For my Wayne State speech I used three quotes to introduce our framework for what state and local policy makers and economic development leaders should focus on if they want to recreate a high prosperity Michigan – a place with a broad middle class. What are the levers that can best position Michigan and its citizens to do well economically in a flattening world, driven by globalization and technology?
Here is the framework I presented:
“The purpose of the exercise: It is not simply to reduce the deficit, but to ensure prosperity. Solvency is vital, but it is not enough.” Thomas Friedman and Michael Mandelbaum, That Used To Be Us
Friedman and Mandelbaum set out the purpose of policy: to ensure prosperity. That is the goal. Economic development should be about a rising standard of living for Michiganders. Everything else are options for how to achieve prosperity.
“In the 20th century, the most valuable assets to job creators were financial and material capital. In a changing global economy, that is no longer the case. Today, talent has surpassed other resources as the driver of economic growth.” Governor Rick Snyder, Special Message on Talent
Governor Snyder describes what matters most to obtaining prosperity: talent. Do everything else we think of as economic development and don’t increase the concentration of talent in Michigan we, almost certainly, will remain a low prosperity state.
Harvard economist Glaeser describes the levers available to state and local policy makers and economic developers that matter most in developing the talent concentrations needed to achieve prosperity. Schools to better prepare talent and cities because that is where talent is increasingly concentrated and where it is most productive. So economic development priority #1 for Michigan must be to prepare, retain and attract talent.
When we apply this framework – the purpose of policy is prosperity, talent is the driver of prosperity and schools and cities matter most to concentrating talent – we developed a five part agenda:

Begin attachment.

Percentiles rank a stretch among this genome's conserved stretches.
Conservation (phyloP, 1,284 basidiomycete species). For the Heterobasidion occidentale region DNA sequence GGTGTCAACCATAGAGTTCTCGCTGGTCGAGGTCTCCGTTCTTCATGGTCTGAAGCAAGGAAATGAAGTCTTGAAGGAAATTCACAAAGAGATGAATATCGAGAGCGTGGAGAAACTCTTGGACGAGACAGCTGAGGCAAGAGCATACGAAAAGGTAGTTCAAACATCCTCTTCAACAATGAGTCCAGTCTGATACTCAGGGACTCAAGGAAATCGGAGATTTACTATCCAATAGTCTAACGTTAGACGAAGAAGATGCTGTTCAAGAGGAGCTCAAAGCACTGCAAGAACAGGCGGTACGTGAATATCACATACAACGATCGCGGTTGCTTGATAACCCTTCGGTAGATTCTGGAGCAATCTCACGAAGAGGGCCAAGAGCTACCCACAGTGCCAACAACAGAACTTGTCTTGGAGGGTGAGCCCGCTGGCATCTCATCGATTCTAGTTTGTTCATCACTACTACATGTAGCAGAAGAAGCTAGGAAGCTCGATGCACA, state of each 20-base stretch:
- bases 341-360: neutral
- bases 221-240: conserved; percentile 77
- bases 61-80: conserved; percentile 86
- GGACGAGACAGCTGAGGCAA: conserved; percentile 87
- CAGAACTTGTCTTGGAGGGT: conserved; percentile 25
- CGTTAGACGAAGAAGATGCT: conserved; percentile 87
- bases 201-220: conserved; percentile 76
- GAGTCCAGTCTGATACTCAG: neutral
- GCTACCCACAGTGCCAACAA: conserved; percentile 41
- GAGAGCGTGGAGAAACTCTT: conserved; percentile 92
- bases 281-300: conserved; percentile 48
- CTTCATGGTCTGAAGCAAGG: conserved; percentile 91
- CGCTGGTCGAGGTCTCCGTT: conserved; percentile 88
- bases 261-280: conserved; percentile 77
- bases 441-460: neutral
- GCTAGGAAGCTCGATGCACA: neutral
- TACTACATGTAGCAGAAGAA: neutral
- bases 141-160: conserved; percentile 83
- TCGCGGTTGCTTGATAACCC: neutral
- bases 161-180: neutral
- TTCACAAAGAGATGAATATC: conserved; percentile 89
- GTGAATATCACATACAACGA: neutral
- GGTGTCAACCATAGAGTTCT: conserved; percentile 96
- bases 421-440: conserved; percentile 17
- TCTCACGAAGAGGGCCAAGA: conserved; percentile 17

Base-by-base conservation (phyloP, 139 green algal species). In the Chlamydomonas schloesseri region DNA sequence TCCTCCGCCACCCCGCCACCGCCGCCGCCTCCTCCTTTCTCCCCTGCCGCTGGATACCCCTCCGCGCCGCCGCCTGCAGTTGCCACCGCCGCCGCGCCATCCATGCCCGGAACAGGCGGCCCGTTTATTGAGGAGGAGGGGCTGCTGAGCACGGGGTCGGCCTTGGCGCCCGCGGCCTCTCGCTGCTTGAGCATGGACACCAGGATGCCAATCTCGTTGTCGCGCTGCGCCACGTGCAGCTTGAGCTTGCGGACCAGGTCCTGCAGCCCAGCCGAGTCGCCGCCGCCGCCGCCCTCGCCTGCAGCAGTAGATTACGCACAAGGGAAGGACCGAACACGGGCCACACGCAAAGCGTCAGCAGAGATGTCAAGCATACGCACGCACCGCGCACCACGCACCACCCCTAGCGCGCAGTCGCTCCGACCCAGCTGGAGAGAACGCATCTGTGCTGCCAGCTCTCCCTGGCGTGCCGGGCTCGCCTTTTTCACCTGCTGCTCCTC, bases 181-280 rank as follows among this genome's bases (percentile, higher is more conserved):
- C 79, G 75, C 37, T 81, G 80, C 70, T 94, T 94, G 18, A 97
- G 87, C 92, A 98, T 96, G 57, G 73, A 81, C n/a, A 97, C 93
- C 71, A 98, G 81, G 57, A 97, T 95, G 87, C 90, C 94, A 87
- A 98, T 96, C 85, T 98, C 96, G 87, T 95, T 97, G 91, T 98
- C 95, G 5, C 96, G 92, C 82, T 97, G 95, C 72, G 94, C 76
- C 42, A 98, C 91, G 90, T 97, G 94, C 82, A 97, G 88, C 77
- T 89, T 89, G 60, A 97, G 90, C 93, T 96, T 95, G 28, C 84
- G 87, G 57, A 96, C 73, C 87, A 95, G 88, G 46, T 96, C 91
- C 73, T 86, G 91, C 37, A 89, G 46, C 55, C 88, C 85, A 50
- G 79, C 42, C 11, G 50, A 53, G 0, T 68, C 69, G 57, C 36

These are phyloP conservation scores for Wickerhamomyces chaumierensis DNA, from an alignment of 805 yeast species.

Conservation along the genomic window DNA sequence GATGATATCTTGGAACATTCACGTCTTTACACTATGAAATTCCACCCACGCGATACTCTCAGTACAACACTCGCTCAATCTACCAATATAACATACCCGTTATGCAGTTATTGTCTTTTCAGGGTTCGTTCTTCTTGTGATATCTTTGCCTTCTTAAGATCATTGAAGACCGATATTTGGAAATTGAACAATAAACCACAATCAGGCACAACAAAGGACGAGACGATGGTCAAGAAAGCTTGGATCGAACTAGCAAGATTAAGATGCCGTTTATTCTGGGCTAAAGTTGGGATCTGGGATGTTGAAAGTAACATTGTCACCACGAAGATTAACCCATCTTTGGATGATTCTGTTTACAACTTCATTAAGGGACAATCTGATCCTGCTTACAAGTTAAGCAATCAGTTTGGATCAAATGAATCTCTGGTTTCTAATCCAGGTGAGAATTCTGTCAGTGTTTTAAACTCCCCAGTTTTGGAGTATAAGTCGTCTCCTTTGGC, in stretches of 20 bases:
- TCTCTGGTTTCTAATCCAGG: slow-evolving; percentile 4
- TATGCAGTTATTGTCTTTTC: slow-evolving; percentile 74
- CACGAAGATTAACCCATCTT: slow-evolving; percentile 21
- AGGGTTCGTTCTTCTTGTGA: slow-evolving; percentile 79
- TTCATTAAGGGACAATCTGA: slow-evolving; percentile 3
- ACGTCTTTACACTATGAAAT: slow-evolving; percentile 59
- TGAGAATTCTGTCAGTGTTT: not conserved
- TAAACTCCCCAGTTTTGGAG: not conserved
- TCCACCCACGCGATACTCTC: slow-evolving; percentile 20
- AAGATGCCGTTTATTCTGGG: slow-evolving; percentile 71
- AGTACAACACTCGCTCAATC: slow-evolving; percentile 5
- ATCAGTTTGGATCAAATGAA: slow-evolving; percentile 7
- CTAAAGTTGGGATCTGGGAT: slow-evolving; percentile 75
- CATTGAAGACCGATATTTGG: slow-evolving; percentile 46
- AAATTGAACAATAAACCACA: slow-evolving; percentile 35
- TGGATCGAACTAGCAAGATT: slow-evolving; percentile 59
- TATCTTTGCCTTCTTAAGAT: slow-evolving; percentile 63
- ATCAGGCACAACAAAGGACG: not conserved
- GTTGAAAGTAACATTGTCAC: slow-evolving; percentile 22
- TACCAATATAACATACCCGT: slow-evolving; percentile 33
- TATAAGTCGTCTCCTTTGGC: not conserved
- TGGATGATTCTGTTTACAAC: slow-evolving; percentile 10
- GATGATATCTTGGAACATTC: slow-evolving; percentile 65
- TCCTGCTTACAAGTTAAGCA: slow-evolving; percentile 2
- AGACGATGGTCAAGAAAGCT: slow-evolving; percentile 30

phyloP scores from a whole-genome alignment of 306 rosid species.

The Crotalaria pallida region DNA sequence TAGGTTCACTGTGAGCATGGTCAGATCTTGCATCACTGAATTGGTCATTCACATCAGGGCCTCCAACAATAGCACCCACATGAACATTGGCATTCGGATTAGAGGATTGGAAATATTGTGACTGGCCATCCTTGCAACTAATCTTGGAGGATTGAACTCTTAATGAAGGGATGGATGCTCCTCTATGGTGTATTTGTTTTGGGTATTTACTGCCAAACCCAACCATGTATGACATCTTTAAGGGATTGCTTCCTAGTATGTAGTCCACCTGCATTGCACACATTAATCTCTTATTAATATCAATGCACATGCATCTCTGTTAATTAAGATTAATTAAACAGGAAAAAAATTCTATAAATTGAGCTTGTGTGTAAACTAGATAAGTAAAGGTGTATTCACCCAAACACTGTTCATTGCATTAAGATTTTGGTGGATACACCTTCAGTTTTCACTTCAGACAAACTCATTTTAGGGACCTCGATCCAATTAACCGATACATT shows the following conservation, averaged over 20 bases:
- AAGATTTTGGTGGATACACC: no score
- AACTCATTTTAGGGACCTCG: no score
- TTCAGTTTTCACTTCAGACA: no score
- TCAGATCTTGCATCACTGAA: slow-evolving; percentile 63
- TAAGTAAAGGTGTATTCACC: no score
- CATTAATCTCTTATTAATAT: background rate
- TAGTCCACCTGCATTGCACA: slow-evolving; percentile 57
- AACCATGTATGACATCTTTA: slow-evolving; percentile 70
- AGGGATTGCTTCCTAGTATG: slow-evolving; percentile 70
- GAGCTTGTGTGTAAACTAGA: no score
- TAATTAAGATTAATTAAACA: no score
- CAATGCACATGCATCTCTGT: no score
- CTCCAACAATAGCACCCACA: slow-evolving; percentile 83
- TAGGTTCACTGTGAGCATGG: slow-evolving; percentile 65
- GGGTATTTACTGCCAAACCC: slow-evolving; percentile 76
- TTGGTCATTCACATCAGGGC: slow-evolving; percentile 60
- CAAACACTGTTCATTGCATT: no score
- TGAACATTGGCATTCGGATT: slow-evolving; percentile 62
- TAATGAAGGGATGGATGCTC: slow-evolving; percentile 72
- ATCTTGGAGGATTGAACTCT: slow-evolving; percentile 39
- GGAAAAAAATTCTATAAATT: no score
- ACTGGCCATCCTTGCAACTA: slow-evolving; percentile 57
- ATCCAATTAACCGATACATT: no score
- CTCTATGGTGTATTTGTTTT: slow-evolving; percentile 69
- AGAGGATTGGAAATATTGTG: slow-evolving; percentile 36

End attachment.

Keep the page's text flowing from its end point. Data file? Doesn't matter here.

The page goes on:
- Building a culture aligned with (rather than resisting) the realities of a flattening world. We need to place a far higher value on learning, an entrepreneurial spirit, and being welcoming to all.
- Ensuring the long-term success of a vibrant and agile higher education system. This means increasing public investments in higher education. Our higher education institutions—particularly the major research institutions—are the most important assets we have to develop the concentration of talent needed in a knowledge-based economy.
- Creating places where talent—particularly mobile young talent—wants to live. This means expanded public investments in quality of place, with an emphasis on vibrant central-city neighborhoods particularly in the city of Detroit
- Transforming teaching and learning so that it is aligned with the realities of a flattening world. All of education needs reinvention. Most important is to substantially increase the proportion of students who leave high school ready for higher education.
- Developing new public and, most important, private sector leadership that has moved beyond a desire to recreate the old economy as well as the old fights. Michigan needs a leadership that is clearly focused, at both the state and regional level, on preparing, retaining, and attracting talent so that we can prosper in the global economy.
The details of our agenda are laid out in our 2006 A New Agenda for a New Michigan. Clearly we have ended up with an agenda that is much different than the one being pursued in Lansing now and for at least the last decade. Policy makers of both parties have been focused on the financial and material capital that Governor Snyder wrote are no longer the chief assets for job creators. Primarily through tax cuts. But in a world where “talent has surpassed other resources as the driver of economic growth” making smart public investments in education and quality of place are much more likely to lead to prosperity.